Pre-war Britain, a nation in the shadow of conflict with people expecting the worst, bracing themselves for whatever fate and Mr. Hitler had in store for them. What would the future hold? What would war mean to every man, woman, and child in the land? There was only one thing for it in these troubled times – Keep Calm and Carry On.
Archive for category: Ministry of Information
His radio shows played to audiences bigger that the viewing audience of Eastenders, Churchill once described him as being ‘as common as dirt’, and Adolph Hitler had him listed on his notorious Sonderfahndungsliste or Death List. Victor Oliver von Samek was born in Vienna on the 8th August, 1898 to Jewish parents and went on to become Winston Churchill’s son in law.
Propaganda is often thought of in negative terms, although simply put it’s the manipulation of public opinion carried out by using the media to reach as many people as possible and persuading them to be either ‘for’ or ‘against’ something. This makes it an important tool in any war and the Second World War was no exception. In fact in many ways propaganda was at the height of its power during World War II. Propaganda was everywhere – on the radio and newsreels, in papers and magazines, distributed as leaflets, and of course on every street corner in the form of posters. Read more
With her film star looks she started the war a frivolous rebel; the young fiancée of a wealthy French industrialist and ended it one of the most decorated women of the Second World War with the George Cross, the Croix de Guerre, and the Medal of Freedom to her name. She was even awarded the Médaille de la Résistance an honour hardly ever bestowed on a foreigner.
It wasn’t only bullets and shells that killed soldiers in the First World War. Infected wounds and the dreaded gangrene were just as deadly killers. Treatment for wounds and infections was basic, and it wasn’t until Alexander Fleming discovered penicillin in 1928 that any real improvements began to be made.
In World War II if you were between 25 and 50 you could help England by joining one of the barrage balloon squadrons of the auxiliary air force. It said so on the poster.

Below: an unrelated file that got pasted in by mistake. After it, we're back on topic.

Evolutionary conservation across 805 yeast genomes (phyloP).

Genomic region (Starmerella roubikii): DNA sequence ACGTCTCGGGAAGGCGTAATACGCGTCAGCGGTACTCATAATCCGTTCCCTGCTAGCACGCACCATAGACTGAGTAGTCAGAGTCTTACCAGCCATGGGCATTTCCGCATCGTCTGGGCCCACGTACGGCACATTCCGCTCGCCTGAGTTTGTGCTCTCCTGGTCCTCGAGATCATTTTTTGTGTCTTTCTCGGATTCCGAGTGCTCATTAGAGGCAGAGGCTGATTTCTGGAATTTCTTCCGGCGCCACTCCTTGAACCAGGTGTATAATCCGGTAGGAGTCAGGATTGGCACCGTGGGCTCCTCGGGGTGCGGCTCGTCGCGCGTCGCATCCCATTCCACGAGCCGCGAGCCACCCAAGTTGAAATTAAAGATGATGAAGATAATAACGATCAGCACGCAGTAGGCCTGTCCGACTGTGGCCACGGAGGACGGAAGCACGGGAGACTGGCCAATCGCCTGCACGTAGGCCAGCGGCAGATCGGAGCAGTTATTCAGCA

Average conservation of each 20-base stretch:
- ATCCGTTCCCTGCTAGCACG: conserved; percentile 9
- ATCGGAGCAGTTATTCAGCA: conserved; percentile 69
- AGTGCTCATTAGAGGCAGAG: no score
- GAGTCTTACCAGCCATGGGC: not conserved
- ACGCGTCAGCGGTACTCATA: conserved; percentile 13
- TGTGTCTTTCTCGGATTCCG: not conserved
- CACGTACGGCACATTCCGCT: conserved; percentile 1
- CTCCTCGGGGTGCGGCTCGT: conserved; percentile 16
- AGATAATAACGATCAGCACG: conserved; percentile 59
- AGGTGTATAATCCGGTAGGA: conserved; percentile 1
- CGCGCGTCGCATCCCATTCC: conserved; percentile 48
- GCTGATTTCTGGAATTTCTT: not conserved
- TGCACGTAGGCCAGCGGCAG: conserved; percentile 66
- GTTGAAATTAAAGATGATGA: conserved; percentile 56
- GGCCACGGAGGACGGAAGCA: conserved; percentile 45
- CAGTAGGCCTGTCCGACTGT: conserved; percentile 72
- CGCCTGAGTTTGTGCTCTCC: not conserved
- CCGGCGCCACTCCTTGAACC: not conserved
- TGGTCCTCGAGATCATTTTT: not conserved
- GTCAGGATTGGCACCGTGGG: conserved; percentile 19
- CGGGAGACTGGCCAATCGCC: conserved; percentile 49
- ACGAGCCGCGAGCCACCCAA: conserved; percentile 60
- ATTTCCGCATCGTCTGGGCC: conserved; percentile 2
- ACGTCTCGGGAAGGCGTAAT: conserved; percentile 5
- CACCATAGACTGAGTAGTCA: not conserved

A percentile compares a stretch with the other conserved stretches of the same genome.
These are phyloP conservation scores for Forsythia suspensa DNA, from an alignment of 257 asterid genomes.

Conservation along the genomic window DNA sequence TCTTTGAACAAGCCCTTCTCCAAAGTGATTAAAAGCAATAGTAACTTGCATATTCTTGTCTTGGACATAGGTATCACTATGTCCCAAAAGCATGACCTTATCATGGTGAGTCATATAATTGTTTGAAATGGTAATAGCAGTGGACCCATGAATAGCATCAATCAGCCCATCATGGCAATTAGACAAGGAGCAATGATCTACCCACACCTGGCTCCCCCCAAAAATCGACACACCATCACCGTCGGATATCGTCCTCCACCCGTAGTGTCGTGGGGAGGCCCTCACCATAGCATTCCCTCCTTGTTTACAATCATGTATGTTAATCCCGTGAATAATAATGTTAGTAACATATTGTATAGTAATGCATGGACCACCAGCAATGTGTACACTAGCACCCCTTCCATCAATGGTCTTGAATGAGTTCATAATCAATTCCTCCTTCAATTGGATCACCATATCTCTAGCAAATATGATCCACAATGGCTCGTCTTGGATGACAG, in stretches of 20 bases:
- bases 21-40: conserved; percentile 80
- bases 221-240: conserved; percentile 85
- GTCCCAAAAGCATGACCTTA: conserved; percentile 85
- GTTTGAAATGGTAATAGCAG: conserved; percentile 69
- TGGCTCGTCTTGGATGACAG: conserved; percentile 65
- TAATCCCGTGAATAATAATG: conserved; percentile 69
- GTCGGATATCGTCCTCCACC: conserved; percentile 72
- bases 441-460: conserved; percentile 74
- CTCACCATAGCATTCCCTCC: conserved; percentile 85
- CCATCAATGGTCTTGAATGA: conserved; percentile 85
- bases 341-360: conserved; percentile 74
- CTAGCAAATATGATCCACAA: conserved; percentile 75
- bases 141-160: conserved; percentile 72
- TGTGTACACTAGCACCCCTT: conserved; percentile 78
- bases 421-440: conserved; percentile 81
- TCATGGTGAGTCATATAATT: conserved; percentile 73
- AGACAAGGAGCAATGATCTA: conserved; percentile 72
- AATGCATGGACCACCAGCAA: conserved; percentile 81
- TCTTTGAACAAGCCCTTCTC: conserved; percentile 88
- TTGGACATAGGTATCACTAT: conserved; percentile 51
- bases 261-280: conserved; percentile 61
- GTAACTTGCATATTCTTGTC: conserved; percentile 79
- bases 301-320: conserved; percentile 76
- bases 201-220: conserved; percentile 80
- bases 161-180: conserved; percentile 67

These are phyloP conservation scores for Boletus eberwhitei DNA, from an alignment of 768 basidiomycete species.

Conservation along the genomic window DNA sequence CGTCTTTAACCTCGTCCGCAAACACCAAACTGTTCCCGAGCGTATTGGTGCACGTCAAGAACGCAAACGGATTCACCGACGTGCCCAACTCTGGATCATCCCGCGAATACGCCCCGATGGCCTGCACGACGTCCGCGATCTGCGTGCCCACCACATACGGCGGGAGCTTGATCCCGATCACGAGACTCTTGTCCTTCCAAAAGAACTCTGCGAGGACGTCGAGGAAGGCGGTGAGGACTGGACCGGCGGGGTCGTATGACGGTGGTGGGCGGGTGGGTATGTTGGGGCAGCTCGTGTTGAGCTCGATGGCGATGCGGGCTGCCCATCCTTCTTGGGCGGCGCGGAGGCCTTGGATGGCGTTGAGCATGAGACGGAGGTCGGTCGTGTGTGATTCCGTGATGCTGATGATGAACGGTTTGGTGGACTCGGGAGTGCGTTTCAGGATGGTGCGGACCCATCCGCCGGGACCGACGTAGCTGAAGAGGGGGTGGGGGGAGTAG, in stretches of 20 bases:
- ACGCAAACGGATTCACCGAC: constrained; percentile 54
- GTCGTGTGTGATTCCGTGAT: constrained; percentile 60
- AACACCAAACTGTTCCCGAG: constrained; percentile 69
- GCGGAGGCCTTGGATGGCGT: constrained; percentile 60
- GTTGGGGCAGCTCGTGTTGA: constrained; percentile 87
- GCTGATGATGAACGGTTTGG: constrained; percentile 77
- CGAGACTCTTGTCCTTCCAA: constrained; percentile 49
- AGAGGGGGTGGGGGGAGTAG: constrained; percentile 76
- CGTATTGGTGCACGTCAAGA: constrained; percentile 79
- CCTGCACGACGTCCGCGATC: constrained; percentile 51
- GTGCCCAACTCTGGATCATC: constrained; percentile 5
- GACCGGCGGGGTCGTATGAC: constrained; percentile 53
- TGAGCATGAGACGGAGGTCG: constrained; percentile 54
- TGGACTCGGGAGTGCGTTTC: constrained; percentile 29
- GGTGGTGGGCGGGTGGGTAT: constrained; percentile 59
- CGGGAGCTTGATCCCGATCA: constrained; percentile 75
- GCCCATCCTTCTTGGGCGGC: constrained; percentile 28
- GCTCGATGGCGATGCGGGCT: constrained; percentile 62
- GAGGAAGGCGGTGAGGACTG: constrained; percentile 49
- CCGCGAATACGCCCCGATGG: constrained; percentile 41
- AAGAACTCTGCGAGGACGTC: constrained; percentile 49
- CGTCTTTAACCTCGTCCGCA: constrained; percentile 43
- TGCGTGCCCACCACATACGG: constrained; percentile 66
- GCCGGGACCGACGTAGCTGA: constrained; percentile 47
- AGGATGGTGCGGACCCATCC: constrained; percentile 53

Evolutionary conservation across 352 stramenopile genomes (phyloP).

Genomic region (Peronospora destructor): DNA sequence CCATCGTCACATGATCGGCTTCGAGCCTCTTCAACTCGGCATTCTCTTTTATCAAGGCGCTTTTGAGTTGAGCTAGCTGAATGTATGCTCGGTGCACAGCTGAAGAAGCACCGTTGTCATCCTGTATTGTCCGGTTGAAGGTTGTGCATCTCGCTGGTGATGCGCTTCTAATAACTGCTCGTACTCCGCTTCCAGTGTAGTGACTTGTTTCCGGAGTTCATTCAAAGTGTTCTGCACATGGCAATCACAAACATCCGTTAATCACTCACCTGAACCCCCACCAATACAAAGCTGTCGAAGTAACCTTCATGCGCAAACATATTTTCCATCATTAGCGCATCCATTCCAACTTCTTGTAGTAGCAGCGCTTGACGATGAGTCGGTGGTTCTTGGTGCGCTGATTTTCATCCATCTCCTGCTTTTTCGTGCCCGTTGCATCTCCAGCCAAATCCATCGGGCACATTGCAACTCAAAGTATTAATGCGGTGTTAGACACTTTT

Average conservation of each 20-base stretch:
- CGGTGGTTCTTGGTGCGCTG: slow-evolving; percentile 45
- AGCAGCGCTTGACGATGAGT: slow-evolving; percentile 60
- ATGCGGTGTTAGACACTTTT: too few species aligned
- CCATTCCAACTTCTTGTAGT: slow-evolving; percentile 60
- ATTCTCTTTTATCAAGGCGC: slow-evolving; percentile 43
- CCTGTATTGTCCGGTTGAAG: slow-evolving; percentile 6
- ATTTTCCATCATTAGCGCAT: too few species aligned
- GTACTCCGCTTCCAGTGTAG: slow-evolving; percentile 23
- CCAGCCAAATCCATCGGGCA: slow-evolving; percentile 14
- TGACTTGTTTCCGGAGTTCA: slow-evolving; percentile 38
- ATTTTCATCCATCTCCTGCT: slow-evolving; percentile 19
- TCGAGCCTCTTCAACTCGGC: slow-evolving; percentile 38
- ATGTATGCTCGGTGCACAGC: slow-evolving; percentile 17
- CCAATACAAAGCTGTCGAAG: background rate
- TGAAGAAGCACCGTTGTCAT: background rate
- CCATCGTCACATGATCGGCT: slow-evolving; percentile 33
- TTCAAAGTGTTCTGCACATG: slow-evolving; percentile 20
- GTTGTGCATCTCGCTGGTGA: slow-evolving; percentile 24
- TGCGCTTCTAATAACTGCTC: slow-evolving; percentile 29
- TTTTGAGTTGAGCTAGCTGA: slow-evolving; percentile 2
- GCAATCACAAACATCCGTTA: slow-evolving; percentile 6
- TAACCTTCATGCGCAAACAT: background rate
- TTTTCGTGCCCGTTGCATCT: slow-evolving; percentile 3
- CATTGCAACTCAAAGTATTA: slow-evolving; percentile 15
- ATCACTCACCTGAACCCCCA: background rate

Barrage balloons were bags of lighter-than-air gas fixed to steel cables that were anchored to the ground. They could be raised or lowered by means of a winch, often attached to a lorry for increased mobility, and their purpose was simple, ingenious, and effective: To fill vulnerable air space with bulk, thus stopping enemy aircraft from entering it at low levels. This meant that enemy aircraft were forced to fly at higher altitudes decreasing bombing accuracy, making the aircraft more easily spotted, and making it simpler for the ground based Bofors anti-aircraft guns and fighter pilots to attack them.
Great Britain is perhaps the most haunted land on earth. For such a small place we seem to have more than our fair share of ghosts – headless horsemen, phantom stagecoaches, and ladies in grey abound. Almost every castle and stately home seems to have a story about some wandering spirit who just can’t find any rest. Read more
Before the outbreak of the Second World War most women, particularly married women, spent their days cooking, cleaning and looking after the children. There was no expectation that they would go out to work and it was even considered shameful in some circles if a married woman took up employment. From an early age girls were taught to sew and knit, cook and clean, whilst boys were thrust into education in the sure knowledge that one day they would have to be the sole provider for their future wives and families. Read more
Based on a novel by Owen Sheers the new war film RESISTANCE stars Martin Sheen, the actor who gave such convincing performances as Tony Blair and football manager Brian Clough. The place is Great Britain in 1944, Russia has fallen, the D Day landings have failed and the German Wehrmacht has invaded the country. Nazi forces and Panzer divisions sweep through the country striking panic and fear in the demoralised population. The film tells the story of the British Resistance Organisation [BRO] which had been formed in 1940 on the orders of Winston Churchill. Read more
The famous keep calm and carry on poster is at the centre of a legal battle. The poster designed by the British government in 1939 has been granted copyrighted in the European Union to Mr Mark Coop. A previous application by Mr Coop was rejected in the UK courts on the grounds that Crown copyright expires after 50 years and the poster had already been in the public domain for sometime. Read more